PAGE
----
That was three years ago and since then Lewis, chief executive officer of property management company Concept Seven, which operates on the West Coast of the US, has become a regular private jet flyer — for business and pleasure. He takes one or two trips every month.
The bargains come from what are known as “empty legs” or “empty sectors.” That is, the one-third of private jet flights that wouldn’t otherwise carry passengers because the planes are in the wrong place at the wrong time. The next full-fare pickup for a wealthy flier or executive — or the jet’s owner — might originate in Chicago, but the jet is parked in Las Vegas. Costs for fuel and the crew add up.
That’s where passengers like Lewis come in. His deal came from JetSuite, which has become a pioneer in this area, releasing details of its cut-price “SuiteDeals” to followers on Twitter, Facebook and the web just a day before the flights. Flights cost $500 for up to 500 miles, $1,000 for 500 to 1000 miles and $1,500 for anything further, plus 7.5% federal tax.
The price includes all the seats on the jet, plus baggage, so if there are four seats, you can use one or invite friends or family and all four fly for one price. Most jets in the program offer four or seven seats.
Website EmptyLegMarket, meanwhile, currently has about 25 to 50 offers listed at any time, with the best deals available 10 days before a flight.
“It’s a real niche group of people who are able to go on these flights,” said Lewis. “They’re usually people… in their mid-thirties with the ability to jump on a flight at the last minute and [the ability] to spend the money.”
Of course, there are drawbacks for both the jet owners and the last-minute fliers.
North America dominates the market, buying more than half the world’s shipments of business jets in 2013. These can fly to some 50,000 airports in the US, compared with about 550 that are served by scheduled commercial airlines. The small airfields are often more attractive to business travellers because they’re closer to meeting locations and help them avoid the hassle of excessive security procedures and waits.
That's a boon for executives who can attend several meetings in a day and still be home for dinner. But their convenience can leave potential buyers of empty legs stranded. First, travellers on empty leg flights have to figure out how to get from home to a small airport, then from another small airport to their final destination. Very few of these small airfields will have on-site car hire, so fliers might have to arrange a taxi or limo to get to their final destination. Then there’s the matter of getting home, usually on a scheduled flight at a bigger airport or waiting for another empty leg trip.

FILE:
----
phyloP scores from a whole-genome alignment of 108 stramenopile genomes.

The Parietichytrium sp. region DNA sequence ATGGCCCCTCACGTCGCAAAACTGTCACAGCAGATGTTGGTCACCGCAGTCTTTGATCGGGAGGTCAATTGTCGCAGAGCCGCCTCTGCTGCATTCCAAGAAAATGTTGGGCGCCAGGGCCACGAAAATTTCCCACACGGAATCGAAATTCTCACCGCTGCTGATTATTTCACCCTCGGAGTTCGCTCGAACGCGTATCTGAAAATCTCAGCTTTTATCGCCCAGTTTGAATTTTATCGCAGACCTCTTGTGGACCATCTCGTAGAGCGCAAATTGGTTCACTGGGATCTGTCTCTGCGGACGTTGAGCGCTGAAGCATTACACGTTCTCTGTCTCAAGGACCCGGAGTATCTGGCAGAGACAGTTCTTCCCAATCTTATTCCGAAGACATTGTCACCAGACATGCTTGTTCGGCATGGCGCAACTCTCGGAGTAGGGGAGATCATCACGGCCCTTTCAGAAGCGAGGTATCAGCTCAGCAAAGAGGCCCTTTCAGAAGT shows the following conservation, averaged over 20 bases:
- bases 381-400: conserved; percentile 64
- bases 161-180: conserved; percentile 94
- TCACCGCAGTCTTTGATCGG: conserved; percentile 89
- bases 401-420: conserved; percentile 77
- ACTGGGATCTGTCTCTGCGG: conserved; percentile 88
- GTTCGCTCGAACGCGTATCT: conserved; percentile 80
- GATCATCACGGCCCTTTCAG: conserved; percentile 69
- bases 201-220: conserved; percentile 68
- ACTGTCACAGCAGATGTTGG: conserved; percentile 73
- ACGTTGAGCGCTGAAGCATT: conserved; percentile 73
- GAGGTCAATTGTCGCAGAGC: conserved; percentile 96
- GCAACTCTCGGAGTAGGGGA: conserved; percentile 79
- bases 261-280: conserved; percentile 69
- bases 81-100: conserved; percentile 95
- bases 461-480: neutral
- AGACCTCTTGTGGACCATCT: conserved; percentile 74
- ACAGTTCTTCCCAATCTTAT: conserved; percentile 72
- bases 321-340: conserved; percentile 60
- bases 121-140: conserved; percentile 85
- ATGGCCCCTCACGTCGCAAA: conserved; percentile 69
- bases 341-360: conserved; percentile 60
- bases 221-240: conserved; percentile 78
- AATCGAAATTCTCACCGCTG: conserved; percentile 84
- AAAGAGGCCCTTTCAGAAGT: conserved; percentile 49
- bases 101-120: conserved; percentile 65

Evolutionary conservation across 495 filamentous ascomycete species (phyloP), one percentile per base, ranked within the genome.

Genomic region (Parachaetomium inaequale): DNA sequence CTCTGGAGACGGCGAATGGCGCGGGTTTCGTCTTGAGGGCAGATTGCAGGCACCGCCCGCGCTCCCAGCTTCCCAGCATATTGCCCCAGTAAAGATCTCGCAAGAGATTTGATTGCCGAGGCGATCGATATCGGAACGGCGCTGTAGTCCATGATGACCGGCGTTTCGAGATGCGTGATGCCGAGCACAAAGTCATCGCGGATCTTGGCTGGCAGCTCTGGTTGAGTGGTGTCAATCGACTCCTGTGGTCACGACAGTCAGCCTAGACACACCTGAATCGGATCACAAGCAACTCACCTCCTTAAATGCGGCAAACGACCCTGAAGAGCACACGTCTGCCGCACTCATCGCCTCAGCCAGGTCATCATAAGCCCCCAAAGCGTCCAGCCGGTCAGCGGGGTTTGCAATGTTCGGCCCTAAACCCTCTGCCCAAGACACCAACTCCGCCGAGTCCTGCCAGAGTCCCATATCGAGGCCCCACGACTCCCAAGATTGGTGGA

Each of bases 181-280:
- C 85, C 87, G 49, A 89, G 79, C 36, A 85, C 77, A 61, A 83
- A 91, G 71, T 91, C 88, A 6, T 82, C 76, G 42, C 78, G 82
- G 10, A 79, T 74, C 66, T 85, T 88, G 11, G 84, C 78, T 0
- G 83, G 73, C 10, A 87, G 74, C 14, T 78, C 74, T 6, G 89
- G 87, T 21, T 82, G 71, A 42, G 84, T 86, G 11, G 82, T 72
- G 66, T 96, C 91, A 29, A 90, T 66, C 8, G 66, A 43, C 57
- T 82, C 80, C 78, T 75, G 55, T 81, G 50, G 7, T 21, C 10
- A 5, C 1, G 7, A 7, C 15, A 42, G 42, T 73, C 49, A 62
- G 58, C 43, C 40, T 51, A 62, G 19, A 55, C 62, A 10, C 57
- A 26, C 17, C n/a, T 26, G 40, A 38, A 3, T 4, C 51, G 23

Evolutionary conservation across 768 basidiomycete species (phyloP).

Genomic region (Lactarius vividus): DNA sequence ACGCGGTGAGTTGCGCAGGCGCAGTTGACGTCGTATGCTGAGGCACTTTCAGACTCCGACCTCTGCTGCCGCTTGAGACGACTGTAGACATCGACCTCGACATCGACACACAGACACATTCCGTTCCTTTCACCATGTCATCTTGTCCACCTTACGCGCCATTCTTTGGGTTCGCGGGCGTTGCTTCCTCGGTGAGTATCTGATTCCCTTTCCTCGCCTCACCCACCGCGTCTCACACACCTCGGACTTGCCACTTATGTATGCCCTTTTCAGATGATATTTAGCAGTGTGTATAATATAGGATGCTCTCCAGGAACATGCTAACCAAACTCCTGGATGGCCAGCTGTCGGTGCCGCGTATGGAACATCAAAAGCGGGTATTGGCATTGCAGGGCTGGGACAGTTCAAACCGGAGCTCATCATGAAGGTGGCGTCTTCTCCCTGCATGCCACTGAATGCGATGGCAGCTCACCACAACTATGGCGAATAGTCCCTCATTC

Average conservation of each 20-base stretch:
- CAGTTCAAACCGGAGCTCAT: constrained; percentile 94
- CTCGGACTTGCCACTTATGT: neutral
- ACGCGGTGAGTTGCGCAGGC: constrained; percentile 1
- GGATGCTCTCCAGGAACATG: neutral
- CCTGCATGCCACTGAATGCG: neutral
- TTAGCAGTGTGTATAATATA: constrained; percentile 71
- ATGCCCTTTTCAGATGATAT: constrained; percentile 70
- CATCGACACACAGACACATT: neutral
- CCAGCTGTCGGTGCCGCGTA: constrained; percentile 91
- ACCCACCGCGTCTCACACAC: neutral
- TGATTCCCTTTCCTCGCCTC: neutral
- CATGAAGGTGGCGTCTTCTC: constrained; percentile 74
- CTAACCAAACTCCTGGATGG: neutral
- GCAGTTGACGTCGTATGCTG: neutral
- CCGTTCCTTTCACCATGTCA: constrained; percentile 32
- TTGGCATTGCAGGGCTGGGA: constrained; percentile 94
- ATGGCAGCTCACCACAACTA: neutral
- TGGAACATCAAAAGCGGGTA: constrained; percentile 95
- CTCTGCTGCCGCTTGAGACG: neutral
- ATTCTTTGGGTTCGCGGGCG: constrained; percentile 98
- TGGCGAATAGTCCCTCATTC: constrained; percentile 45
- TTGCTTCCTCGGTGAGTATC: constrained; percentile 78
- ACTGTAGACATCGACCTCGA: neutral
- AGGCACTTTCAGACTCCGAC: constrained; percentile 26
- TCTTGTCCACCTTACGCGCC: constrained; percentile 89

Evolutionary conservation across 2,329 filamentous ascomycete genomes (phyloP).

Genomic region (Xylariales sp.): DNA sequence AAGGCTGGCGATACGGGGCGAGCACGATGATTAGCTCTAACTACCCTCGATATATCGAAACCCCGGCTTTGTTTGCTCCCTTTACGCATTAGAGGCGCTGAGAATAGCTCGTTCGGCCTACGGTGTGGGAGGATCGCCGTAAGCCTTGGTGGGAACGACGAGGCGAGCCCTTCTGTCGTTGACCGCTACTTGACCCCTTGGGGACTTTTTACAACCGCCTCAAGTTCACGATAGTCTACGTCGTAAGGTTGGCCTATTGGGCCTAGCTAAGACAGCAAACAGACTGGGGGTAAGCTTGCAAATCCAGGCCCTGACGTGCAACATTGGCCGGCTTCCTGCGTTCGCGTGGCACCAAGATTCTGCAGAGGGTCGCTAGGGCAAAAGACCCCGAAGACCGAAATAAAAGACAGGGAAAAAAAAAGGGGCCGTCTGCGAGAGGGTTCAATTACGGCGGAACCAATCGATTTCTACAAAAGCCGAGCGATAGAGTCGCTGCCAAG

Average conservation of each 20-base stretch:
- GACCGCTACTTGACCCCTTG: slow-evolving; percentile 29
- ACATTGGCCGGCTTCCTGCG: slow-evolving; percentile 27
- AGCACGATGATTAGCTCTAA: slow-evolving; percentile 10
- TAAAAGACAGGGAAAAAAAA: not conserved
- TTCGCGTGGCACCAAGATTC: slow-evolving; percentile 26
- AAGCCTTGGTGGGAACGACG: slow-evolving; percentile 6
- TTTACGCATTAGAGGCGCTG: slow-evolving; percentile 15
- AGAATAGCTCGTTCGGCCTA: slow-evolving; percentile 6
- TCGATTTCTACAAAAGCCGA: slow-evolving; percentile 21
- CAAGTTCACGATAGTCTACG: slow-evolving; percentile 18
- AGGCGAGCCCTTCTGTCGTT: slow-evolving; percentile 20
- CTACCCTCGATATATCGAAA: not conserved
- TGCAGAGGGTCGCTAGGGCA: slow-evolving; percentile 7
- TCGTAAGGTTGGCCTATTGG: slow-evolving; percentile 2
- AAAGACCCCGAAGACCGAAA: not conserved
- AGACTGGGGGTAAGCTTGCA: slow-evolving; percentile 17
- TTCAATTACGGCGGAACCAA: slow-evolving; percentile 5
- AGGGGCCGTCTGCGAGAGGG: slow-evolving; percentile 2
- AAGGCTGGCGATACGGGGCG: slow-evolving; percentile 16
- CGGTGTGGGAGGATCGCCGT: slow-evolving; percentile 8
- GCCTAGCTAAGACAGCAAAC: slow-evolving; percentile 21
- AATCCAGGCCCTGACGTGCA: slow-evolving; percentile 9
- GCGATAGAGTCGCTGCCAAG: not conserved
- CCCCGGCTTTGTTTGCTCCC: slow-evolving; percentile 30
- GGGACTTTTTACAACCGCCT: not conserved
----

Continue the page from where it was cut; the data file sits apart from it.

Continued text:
Even JetSuite, which offers some of the best deals on empty legs, has difficulty selling them.
“We post on average 10 SuiteDeals a day,” said JetSuite chief executive officer Alex Wilcox. “We sell three or four. They represent far less than 1% of our total revenue.” The company’s main business is full-rate charters. Lewis’s $500 flight to Tuscon, for example, would have cost about $6,500 at the company's normal retail rate.
Aside from charter operators selling their own empty legs, there are a growing number of brokers trying to link the fragmented private jet market by offering flights from a number of operators. Victor represents more than 100 operators, mostly in Europe, where there are more than 600,000 flights by private jets and turbo-props each year — of which around 200,000 are likely to be without passengers.
Victor typically has around 200 empty leg offers available, but they aren’t the eye-popping bargains offered by JetSuite. Recently, for instance, Victor’s website displayed an empty leg deal on a six-seat jet leaving three days later from Bristol in southwest England to the Spanish island of Mallorca for £3,630 ($6,386). According to Victor director of operations Mike Ryan, the full price to charter the same flight would be between £9,000 and £10,000 ($15,000 to $16,000).
“The sort of people we find using empty legs are already seasoned private aircraft travellers who know the system. They’re generally retired or semi-retired people with second homes in the south of France or wherever, who can be flexible about when they fly,” Ryan said.
While it might be more luxurious than being crammed into a coach cabin on a commercial airline, flying private isn’t entirely risk-free.
Although statistics indicate that all forms of flying are safer than travelling by road, private jets aren’t subject to the same level of regulation as commercial airlines. The minimum requirement for commercial charters is an Air Operator Certificate issued by the national aviation authority where the plane is registered. You should check that this is valid and that there has been an independent safety audit by the relevant organisation such as ARG/US or Wyvern.
Be sure to inquire about extra charges for, say, baggage or airport fees. These add-ons are rare but know before you buy. And be aware that some firms offer deals that aren’t actually available. In some cases operators will exploit your interest in private jet travel and then try you sell you full-price flights in a classic bait and switch, telling you the advertised offer has already been sold.
Still, if you can grab the bargain, the perks are very real. “Everybody wants to fly on a private jet, as I've discovered,” said Lewis, describing how finding bargain flights can make you rather popular. “Sometimes I'll invite friends and relatives and, not surprisingly, they're pretty happy to jump on board with me.”